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Does Using a Mute Hurt Keying in on Intonation
I am trying to hone mybintonation, but also want to use a mute, good or bad idea?
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cid
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January 27, 2019 - 8:26 pm
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I have been working really hard trying to hone my intonation so it is more consistantly accurate. To do this, I am playing ... a LOT. We downsized about 12 years ago. We now have a small ranch. Due to this, limited playing area and heard throughout the house.

I pretty much play in the livingroom. It is the most comfortable place. There is more room to set up a chair, music stand and have proper lighting. My husband never complains about the playing, he is very supportive, but I would really like to not have it so loud when I play, sometimes. I have the rubber mute you put in the bridge and it really does a good job muting. It sounds completely different. 

I have used a tuner to see if the notes change, and I don’t see where they did, but they sound different to me. So, I was wondering, if I key in on how they sound with the mute for intonation, isn’t that going to be an issue with intonation without a mute? If so, I will try to find some place I can do it where it won’t be as loud.

The rooms are rather small. There are no empty rooms. It is freezing cold outside, 8° right now. 

There really isn’t any other place in the house, but is the mute will be an issue, might have to see what I can move. 

They call me, “Mellow Cello” 

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damfino
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January 27, 2019 - 8:53 pm
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It did mess me up (with a rubber mute, anyway). I used one once for a week, and when I took it off I could hear how it had messed up my fingering. My teacher let me borrow a metal mute, and I didn't notice the same issue with that. 

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cid
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January 27, 2019 - 9:00 pm
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Was it one of those thin metal ones that I have seen that also fit over the bridge? Did it mute it very much?

They call me, “Mellow Cello” 

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damfino
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January 27, 2019 - 9:13 pm
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It was similar to this one: https://fiddlershop.com/produc.....ctice-mute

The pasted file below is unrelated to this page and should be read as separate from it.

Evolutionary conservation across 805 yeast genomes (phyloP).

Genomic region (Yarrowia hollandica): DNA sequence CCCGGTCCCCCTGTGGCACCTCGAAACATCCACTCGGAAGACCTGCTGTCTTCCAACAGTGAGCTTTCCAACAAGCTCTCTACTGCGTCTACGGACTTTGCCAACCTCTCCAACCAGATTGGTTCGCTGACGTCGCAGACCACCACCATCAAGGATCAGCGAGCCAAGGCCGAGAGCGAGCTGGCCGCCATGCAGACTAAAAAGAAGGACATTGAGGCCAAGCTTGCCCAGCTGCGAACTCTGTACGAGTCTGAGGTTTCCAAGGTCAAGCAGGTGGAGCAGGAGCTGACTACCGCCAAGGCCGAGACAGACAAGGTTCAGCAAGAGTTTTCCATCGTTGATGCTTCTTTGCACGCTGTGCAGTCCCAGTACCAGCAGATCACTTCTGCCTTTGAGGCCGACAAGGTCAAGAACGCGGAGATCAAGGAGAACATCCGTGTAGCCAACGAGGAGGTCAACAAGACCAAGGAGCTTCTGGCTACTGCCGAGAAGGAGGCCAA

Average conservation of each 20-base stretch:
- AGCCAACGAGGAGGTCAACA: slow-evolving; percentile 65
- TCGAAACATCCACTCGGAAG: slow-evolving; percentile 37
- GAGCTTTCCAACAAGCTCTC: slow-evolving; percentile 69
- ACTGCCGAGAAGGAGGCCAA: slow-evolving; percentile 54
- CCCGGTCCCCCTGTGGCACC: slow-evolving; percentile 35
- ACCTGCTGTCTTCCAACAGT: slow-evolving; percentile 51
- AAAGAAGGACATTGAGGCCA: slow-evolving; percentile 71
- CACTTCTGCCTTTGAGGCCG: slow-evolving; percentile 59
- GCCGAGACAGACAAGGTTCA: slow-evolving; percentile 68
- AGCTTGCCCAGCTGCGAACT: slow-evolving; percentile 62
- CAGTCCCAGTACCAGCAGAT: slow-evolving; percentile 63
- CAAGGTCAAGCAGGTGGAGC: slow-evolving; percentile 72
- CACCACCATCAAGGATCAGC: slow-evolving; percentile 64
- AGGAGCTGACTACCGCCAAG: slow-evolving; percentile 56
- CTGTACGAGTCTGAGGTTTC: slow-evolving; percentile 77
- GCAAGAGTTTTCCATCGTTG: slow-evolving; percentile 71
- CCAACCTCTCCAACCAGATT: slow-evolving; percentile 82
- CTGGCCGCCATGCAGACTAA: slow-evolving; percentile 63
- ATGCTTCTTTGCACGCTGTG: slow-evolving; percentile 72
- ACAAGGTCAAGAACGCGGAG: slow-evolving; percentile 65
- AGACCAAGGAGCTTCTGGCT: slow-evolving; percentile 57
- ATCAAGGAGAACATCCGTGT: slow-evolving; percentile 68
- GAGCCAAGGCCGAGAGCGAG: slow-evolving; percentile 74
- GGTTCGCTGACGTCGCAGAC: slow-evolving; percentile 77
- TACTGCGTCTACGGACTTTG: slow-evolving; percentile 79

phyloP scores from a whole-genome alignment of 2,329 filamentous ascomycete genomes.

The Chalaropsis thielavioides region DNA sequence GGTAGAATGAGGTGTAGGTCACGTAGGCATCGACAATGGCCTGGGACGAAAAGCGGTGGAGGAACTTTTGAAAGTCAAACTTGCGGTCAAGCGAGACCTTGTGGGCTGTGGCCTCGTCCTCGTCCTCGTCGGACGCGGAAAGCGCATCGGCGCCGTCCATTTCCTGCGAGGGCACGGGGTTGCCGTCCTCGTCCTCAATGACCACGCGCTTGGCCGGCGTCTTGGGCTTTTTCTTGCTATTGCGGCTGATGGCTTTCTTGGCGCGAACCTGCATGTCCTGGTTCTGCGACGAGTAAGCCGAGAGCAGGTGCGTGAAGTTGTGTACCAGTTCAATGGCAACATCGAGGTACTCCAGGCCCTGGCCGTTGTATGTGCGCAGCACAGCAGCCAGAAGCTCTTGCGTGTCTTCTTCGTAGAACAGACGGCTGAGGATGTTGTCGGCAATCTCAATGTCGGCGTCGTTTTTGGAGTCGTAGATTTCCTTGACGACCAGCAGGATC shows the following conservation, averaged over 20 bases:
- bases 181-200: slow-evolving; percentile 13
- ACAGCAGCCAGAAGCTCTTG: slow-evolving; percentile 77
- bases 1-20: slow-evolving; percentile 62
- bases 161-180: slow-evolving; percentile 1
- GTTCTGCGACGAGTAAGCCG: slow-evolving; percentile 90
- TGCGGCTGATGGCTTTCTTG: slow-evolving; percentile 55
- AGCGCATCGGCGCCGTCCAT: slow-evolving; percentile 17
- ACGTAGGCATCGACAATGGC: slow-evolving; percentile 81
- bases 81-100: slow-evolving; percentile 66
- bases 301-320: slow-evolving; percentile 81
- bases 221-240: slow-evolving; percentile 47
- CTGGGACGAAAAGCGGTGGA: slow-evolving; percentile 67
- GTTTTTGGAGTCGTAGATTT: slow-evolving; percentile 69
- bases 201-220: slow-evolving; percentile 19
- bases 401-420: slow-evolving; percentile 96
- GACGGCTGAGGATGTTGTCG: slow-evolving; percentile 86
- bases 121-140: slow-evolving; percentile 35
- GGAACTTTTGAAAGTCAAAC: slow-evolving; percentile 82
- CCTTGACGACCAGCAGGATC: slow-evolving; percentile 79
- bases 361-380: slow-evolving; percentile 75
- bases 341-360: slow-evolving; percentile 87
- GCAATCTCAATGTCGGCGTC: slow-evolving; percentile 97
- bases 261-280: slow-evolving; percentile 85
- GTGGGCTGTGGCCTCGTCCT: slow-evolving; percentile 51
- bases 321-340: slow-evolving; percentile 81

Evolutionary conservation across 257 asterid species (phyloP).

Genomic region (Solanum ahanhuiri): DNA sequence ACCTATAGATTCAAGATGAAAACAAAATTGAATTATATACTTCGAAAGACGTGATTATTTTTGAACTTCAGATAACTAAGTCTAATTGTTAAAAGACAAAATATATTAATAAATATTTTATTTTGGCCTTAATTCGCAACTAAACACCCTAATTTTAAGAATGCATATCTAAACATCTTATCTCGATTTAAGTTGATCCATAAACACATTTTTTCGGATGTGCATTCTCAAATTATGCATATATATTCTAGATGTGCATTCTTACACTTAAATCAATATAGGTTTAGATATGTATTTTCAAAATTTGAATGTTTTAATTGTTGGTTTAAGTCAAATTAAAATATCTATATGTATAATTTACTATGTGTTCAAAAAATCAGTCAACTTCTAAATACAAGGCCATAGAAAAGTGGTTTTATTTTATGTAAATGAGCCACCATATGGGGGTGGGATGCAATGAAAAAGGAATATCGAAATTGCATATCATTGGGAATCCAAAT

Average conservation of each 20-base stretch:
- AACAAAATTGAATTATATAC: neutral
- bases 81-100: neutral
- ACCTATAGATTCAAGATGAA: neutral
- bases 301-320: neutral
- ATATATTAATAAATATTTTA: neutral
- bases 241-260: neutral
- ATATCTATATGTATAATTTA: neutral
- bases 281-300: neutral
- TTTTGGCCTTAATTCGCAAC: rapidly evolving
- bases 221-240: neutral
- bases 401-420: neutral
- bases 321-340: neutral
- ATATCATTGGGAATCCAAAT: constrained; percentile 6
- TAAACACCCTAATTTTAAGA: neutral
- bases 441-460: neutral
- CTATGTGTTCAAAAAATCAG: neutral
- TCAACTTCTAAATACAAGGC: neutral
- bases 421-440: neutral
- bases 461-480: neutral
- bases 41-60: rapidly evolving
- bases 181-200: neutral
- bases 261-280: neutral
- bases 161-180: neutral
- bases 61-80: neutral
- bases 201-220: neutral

It made it very quiet. She let me borrow it when I had to go on a business trip and would need it in a hotel room.

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cid
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January 27, 2019 - 9:17 pm
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I thought the metal would be too heavy for the bridge and it would also be hard to get in and off without themflexibility of the rubber one. Hmmmm

They call me, “Mellow Cello” 

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damfino
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January 27, 2019 - 9:42 pm
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I can't speak for all of them, but the one I borrowed slid easily over the bridge and strings. 

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cid
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January 27, 2019 - 9:50 pm
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Will have to check into those. My instructor had a metal one that goes over the bridge. I tried it in class and it muted nicely, but, it is really old. Her grandfather gave it to her when she started violin. She does not know where he got it, understandably. 

Hers is very streamlined. If I recall, it was slring hinged. Probably don’t make them like that any longer.

They call me, “Mellow Cello” 

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bocaholly
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January 28, 2019 - 7:15 am
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I have used both of the mutes damfino mentioned (thick rubber and the Fiddlerman heavy metal) and also have experienced that the metal version:
- mutes better
- influences the pitch less (or not at all.)

I'm quite happy to use it when I need to practice really early or late in the day.

It is a snug fit on my well made bridge (thank you Fiddlershop) so I'm super careful about putting it on and taking it off.

One bonus phenomenon when using the heavy metal mute is that I'm not intimidated by the sheer volume of sound and am more inclined to experiment with big, brave tip to frog bow strokes without cringing 🙂

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Gordon Shumway
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January 28, 2019 - 7:54 am
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Is it possible that it is not the case that the mute harms the instrument's intonation, but that it makes it harder to hear accurately?

Andrew

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cid
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January 28, 2019 - 7:58 am
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@bocaholly That is a good point about being able to experiment with long bow strokes. 

@bocaholly  @damfino  I am concerned about the metal on my bridge, though. I know my rubber one, the one from Fiddlershop, fits snug. I have to wiggle the lttle feet to get my bridge in. I hold the bridge at the bottom when putting it on and taking it off. That is not a negative, people. If it just slips on, it will also just slip off, rattle when vibrating, etc.